Professor Leslie Holmes is an expert on post-communism, government legitimacy, comparative corruption, organised crime and corporate crime in Central and Eastern Europe.
Dr Andi Horvath
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Many data sets and collections have the potential to make vital contributions to society, business and government, as well as impact on international developments, but they are so large or complex that they are difficult to process and analyse using traditional tools, said Melbourne’s ARC Laureate Fellow, Professor Peter Hall.
“Current solutions are ad-hoc, since adequate, mathematically founded statistical techniques currently do not exist,” he said.
“The aim of this Centre is to uncover the knowledge concealed within the size and complexity of these big data sets.”
The new ARC Centre of Excellence for Mathematical and Statistical Frontiers of Big Data, Big Models, New Insights is aligned with the National Research Priority Area of Frontier Technologies for Building and Transforming Australian Industries.
These national priorities focus investment on research in key areas that can deliver significant economic, social and environmental benefits to Australia.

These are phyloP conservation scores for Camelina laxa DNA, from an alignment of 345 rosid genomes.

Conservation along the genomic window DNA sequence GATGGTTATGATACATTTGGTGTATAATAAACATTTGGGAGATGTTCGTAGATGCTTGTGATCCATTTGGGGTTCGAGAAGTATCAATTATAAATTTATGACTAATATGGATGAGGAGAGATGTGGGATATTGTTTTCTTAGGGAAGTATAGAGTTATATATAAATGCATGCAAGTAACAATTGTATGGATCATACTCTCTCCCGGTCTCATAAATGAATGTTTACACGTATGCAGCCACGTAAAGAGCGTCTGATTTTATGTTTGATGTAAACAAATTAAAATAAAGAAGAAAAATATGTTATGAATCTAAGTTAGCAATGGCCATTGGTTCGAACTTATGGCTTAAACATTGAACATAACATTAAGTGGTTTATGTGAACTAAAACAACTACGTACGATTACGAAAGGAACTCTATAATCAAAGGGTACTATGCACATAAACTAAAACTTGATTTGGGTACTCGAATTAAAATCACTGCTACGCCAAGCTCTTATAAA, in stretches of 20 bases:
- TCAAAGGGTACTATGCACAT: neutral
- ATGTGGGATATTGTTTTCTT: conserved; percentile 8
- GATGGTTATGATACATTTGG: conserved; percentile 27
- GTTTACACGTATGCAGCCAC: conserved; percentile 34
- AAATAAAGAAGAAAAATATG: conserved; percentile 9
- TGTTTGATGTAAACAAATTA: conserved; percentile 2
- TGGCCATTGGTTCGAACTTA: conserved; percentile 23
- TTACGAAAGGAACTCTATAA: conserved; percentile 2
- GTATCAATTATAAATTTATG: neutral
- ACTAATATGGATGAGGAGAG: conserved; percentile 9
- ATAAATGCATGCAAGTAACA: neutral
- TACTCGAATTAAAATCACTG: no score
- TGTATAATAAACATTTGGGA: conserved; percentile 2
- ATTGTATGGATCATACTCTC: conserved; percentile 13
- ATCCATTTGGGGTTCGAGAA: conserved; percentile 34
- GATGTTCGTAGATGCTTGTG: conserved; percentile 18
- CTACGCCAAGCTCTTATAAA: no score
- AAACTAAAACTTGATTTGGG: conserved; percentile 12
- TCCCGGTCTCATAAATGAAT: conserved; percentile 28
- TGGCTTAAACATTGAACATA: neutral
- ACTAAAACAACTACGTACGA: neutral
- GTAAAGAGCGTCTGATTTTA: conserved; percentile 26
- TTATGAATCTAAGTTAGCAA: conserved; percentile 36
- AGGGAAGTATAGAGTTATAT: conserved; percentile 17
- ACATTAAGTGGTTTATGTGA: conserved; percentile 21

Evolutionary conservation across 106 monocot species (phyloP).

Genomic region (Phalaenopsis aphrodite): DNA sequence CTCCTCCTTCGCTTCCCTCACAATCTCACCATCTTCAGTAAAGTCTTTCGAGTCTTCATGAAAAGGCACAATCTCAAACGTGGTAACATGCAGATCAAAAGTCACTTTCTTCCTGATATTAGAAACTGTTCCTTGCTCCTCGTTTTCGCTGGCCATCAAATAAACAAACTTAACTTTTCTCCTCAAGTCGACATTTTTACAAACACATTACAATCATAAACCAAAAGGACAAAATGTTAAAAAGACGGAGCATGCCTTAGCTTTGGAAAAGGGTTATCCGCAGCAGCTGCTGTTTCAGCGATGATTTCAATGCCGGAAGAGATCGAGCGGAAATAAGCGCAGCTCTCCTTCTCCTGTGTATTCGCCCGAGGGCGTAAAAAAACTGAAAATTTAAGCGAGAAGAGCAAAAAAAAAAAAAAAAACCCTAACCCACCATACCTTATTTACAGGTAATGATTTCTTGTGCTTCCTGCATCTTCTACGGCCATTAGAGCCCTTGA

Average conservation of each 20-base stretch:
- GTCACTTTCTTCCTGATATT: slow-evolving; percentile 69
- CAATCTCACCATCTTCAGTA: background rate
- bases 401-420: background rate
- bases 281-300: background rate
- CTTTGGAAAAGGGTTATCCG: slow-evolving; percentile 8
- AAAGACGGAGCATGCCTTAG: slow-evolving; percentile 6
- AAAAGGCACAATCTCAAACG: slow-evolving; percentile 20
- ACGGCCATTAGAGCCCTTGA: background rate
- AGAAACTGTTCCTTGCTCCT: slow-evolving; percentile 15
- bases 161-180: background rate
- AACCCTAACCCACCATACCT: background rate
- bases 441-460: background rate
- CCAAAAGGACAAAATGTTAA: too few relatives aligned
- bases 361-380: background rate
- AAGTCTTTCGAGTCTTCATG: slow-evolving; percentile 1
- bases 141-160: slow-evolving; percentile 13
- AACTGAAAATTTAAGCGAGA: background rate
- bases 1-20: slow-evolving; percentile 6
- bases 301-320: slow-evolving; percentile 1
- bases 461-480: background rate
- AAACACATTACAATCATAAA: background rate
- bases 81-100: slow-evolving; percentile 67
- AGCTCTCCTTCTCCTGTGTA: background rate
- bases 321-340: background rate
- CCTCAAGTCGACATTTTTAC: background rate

Melbourne is now involved in a total of seven Centres of Excellence bringing an additional income of approximately $5.6 million (per annum) to the University. The other six Centres of Excellence are: the ARC Centre of Excellence for the Dynamics of Language, the ARC Centre of Excellence for Integrative Brain Function, the ARC Centre of Excellence for Electromaterials Science, the ARC Centre of Excellence in Convergent Bio-Nano Science and Technology, the ARC Centre of Excellence in Advanced Molecular Imaging and the ARC Centre of Excellence for Children and Families over the Life Course.
University of Melbourne Deputy Vice-Chancellor Professor James McCluskey congratulated Melbourne researchers on an outstanding effort in securing the support for the new mathematical and statistical Centre of Excellence.
“The new Centre will produce a lasting body of excellent and influential research, which has the potential to add real value to a range of areas from health care services and road traffic networks, to marine ecosystems, astrophysics and more,” he said.
Melbourne will lead the new Centre and work with researchers from the University of California, Berkeley, Queensland University of Technology, University of Adelaide, University of Oxford, University of Technology, Sydney, University of New South Wales, University of Queensland, Harvard School of Public Health, CSIRO, Australian Institute of Marine Science, Sax Institute, Australian Bureau of Statistics, Mathematics of Information Technology and Complex Systems, Canada, University of British Columbia, Vic Roads, AT&T Labs-Research.